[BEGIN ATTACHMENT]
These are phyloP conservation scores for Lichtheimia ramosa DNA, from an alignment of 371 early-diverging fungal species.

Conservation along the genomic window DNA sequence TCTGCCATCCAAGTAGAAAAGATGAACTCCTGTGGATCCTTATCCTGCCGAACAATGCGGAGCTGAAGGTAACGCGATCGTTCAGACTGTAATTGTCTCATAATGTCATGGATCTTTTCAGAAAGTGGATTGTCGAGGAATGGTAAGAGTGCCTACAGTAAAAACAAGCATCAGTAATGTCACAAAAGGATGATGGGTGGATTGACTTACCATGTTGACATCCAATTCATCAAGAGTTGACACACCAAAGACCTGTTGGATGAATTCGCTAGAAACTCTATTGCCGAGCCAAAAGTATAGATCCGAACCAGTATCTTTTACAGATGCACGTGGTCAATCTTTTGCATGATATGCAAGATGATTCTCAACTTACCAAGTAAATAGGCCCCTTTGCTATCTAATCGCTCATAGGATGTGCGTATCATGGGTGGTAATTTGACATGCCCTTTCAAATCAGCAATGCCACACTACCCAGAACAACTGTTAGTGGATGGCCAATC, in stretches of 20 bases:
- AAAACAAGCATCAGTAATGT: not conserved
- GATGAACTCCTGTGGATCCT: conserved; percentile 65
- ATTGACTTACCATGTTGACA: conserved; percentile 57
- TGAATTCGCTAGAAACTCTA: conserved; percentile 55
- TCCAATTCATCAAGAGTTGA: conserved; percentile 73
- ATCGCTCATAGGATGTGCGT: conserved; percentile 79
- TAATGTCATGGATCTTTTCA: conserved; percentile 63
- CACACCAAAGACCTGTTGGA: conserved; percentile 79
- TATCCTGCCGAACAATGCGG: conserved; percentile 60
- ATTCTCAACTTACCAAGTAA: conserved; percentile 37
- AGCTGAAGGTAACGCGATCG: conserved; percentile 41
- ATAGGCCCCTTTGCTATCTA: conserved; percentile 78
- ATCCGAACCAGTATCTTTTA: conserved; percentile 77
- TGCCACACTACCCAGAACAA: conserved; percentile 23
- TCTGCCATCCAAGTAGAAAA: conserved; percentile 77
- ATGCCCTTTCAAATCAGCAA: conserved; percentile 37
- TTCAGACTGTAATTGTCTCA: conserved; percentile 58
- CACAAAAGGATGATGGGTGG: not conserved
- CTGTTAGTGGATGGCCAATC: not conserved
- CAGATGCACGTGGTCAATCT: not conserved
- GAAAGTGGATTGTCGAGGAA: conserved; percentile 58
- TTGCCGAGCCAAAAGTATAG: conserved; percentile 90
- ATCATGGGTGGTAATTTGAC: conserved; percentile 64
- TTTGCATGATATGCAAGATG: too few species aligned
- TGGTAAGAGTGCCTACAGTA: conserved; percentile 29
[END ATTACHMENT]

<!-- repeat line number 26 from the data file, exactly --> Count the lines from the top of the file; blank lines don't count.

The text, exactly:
- TTTGCATGATATGCAAGATG: too few species aligned